In his Confessions, St. Augustine makes some notorious complaints about his own education, which by all accounts (including his own) was pretty good, not to mention expensive. His parents, who were not well to do, made sacrifices for what they hoped was his benefit. In later years, Augustine realized it wasn’t the quality of education per se that was the problem, it was the ends the education was meant to serve: primarily worldly success and praise. He was rewarded (“Well done! Well done!”) when he spoke well, regardless of the morality of his words, and punished severely, not for moral faults, but for errors in grammar or spelling.
Even his mother, the woman who was to become “St. Monica,” preferred, says Augustine, “that the unformed clay should be risked to them [his pagan teachers] rather than the clay molded after Christ’s image.” “Their sole care,” he says about his parents, “was that I should learn how to make a powerful speech and become a persuasive orator,” because, of course, in Augustine’s day, that was the way to “get ahead in the world,” much as a degree from Harvard, Yale, or Stanford is today. Augustine laments that his teachers: “did not care about the way in which I would use what they forced me to learn.” Indeed, all of the adults around him seemed to take it for granted that the purpose of an education was to satisfy the human desire for what Augustine calls in purposeful irony “a rich poverty” and a “shameful glory.”
How many good Christian parents are there in the modern world, do you suppose, who like St. Monica, love their sons and daughters, but not wisely or well enough to send them to anything other than those schools where they would be said to get the “best” education, that is to say, the sort of education intended to make them successful in the world? How many, like Monica, delayed their children’s desire for marriage, knowing that their child’s likelihood of entering into illicit sexual relationships was thereby increased, and yet justified the delay in order that he or she might complete the most prestigious degree at the best school?
In the first chapter of his Confessions, Augustine tells of learning his letters, and in retrospect, he understands how valuable this was. It allowed him to read. Yet letters are formed into words, and words into sentences, and those sentences are the material out of which are made both the immoral theater shows that corrupted him on the one hand, and the Holy Scriptures that saved him on the other. Augustine’s education left him with only “bits and pieces” — some Virgil here, some Cicero there, a bit of the Greeks thrown in for good measure — and yet to what end? What story would he write with those fragments? The story of a latter-day Aeneas perhaps, entertaining passionate evenings in the bedchamber of his own Dido? Or would it be the story of the great Roman orator, like Cicero? What awaited him? Wealth? Power? Fame? A promising career in politics, perhaps? All that, yes, and so much less.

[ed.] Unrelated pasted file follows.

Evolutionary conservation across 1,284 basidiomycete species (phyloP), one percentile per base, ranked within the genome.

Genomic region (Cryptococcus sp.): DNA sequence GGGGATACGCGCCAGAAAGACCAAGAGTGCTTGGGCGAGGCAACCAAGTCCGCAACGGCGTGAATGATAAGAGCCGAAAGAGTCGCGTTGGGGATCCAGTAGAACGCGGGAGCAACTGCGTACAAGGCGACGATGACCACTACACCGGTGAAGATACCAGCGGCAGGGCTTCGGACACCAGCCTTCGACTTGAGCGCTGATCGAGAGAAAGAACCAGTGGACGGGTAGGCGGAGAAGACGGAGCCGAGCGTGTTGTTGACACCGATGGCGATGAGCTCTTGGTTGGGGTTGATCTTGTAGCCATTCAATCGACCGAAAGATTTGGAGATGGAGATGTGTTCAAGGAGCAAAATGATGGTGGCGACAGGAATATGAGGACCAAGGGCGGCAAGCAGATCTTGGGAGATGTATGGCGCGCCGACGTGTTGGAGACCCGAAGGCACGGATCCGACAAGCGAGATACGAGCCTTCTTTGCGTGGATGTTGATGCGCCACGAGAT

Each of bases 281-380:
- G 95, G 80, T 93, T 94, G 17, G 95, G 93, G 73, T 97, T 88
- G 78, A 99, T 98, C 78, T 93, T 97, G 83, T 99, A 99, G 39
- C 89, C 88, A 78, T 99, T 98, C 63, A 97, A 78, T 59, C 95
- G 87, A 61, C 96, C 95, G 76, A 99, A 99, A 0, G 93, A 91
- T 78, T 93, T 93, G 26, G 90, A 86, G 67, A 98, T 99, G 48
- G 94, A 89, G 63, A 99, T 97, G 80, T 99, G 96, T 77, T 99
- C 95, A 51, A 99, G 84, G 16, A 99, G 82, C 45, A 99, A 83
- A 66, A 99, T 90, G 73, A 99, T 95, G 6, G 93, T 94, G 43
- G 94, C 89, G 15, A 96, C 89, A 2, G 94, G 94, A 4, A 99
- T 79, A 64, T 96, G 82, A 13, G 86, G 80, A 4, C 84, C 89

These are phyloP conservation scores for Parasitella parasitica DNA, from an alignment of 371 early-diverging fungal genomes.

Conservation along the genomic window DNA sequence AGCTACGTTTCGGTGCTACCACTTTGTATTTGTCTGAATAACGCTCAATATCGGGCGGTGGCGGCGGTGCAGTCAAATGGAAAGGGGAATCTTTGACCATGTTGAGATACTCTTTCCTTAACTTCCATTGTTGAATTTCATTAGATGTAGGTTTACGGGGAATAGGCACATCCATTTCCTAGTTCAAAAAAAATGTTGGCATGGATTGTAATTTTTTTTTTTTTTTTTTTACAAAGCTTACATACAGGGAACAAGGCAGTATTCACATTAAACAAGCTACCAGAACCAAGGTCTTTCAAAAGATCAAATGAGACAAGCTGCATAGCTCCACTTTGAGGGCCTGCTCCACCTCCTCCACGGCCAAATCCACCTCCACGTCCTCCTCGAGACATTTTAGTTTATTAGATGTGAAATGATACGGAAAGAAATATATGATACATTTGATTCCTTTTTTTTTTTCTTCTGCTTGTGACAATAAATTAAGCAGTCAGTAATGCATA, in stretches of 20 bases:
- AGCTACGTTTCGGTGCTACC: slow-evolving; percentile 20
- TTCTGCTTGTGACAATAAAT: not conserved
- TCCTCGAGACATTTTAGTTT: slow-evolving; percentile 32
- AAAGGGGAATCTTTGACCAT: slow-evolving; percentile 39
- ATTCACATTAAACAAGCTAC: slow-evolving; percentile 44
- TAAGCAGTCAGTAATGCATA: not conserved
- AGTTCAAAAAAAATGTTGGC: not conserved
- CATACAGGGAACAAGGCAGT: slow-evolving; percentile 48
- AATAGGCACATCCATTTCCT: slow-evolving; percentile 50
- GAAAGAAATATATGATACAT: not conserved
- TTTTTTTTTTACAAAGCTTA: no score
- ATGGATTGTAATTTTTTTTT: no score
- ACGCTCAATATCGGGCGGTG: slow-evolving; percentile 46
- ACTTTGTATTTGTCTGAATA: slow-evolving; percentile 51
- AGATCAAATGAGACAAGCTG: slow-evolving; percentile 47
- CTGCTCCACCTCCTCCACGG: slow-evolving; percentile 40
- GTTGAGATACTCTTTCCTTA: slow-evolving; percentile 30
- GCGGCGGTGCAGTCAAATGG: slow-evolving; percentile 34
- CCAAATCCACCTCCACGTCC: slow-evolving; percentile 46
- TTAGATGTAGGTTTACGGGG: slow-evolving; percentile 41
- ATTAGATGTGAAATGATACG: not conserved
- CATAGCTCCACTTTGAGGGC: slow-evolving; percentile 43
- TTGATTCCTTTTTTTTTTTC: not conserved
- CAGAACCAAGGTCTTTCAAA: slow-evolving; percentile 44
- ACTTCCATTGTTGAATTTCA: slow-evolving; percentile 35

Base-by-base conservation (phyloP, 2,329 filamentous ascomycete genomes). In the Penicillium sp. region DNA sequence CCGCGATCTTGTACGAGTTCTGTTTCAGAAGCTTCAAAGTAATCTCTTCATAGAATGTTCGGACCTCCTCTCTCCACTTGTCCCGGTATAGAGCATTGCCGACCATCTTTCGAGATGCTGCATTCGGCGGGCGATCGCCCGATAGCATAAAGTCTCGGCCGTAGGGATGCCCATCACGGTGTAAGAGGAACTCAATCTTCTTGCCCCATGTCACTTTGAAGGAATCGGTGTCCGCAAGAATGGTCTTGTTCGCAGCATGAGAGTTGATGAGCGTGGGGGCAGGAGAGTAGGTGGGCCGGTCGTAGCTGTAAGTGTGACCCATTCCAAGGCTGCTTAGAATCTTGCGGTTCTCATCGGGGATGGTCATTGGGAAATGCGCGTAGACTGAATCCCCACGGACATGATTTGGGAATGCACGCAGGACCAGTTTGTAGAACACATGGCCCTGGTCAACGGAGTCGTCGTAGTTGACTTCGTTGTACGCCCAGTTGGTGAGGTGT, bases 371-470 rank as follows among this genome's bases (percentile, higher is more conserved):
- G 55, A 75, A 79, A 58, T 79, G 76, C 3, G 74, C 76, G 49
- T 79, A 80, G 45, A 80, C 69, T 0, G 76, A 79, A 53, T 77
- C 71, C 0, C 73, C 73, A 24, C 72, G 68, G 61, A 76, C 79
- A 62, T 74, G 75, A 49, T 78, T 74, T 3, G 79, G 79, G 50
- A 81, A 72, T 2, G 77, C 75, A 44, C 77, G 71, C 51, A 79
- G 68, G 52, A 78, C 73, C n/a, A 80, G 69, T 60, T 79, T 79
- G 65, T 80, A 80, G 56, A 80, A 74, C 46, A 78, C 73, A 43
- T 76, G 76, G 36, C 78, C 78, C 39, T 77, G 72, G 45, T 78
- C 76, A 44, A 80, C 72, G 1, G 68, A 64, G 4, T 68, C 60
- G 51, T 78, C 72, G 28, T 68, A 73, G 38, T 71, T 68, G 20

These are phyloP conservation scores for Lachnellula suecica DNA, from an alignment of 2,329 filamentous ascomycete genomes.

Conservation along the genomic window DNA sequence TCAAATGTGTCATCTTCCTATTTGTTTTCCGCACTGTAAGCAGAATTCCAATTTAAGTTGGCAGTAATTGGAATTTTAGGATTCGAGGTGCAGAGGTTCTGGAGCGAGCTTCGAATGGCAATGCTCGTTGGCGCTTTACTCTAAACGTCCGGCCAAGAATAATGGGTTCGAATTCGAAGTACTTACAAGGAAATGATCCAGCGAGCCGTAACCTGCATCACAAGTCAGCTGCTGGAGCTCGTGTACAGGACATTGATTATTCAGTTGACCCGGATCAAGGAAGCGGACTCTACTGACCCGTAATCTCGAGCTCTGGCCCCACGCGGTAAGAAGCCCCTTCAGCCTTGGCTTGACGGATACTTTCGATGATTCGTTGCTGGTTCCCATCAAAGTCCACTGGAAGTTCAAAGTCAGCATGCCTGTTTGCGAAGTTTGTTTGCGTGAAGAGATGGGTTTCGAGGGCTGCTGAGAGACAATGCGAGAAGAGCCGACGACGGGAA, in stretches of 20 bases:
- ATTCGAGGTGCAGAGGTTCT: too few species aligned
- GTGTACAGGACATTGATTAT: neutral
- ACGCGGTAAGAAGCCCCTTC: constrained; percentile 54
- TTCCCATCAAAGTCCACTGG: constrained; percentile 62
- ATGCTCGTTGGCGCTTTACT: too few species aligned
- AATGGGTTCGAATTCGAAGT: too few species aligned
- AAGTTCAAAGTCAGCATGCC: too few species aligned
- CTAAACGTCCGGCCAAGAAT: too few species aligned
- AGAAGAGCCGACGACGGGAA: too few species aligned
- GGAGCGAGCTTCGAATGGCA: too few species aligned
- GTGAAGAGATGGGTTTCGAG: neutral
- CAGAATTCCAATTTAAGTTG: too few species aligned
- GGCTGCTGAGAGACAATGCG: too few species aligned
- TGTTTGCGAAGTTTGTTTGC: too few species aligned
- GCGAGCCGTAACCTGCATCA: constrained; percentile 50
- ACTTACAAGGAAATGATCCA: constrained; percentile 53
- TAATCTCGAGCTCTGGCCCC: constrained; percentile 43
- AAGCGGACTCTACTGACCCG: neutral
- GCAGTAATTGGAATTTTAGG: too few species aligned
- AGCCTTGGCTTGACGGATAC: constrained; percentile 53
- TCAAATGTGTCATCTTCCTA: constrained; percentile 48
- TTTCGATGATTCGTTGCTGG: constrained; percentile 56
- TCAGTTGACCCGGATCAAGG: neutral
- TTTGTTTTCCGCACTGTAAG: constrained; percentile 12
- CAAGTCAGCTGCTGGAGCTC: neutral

St. Augustine and Monica (Ary Scheffer, 1846)
Fortunately, Augustine wanted much, much more. And by God’s grace, eventually he found it — which is to say, eventually, he allowed God to find him. God was never far away, but sadly, as he became more “educated,” Augustine got further and further away from himself. As the years passed, he simply became more like one of “them”: the elite, the successful few. And isn’t that what his parents wanted when they sent him to school at such great expense? Even the great St. Monica couldn’t understand education any differently.
In our own day, it has been Pope John Paul II who, in his encyclical Fides et Ratio and the apostolic constitution Ex corde ecclesiae, has called students and parents to a new vision of education: one meant to integrate the various fragments we now dump into our children’s brains at great expense into an overarching search for wisdom; one meant to nourish their spirits and “lead them forth” (to “educate” in its truest sense) to a union, a deeper communion, with God. “Son of man,” warned T. S. Eliot, “you know only a heap of broken images.” Christian institutions of higher learning are called upon to do better.
They would do well to begin by learning the lessons St. Augustine has to teach: about the value of classical learning, as well as its dangers; and about the risks associated with sending young people to school when what they really want is love. “To Carthage then I came,” writes Eliot, paraphrasing Augustine: “Burning, burning, burning, burning.” It is a sentiment most young people today could echo: To college then I came: burning, burning, burning. And what do they find there at college? Guidance for their blossoming intellects? Discipline for their wandering appetites? Answers to their questions of faith? Hardly.
They find, rather, what Augustine found: approval for the worst sorts of vice, as long as they obey their instructors and stick to the path of worldly success. And after many long conversations with students, I have found they live with one certain message ringing in their ears from their parents: Whatever you do, don’t get pregnant. And don’t even think of getting married. Finish college. Get into the best professional school you can. And then — and only then — will there be time to think about things like “faith” and “family.”
Such is the path to losing our own potential Augustines, preferring that they should turn out, rather, like Eliot’s “young man carbuncular,” one of those “on whom assurance sits as a silk hat on a Bradford millionaire,” prepared for living the life, as St. Augustine tells us, of “a rich poverty” and a “shameful glory.” What else, after all, would a good college education be for?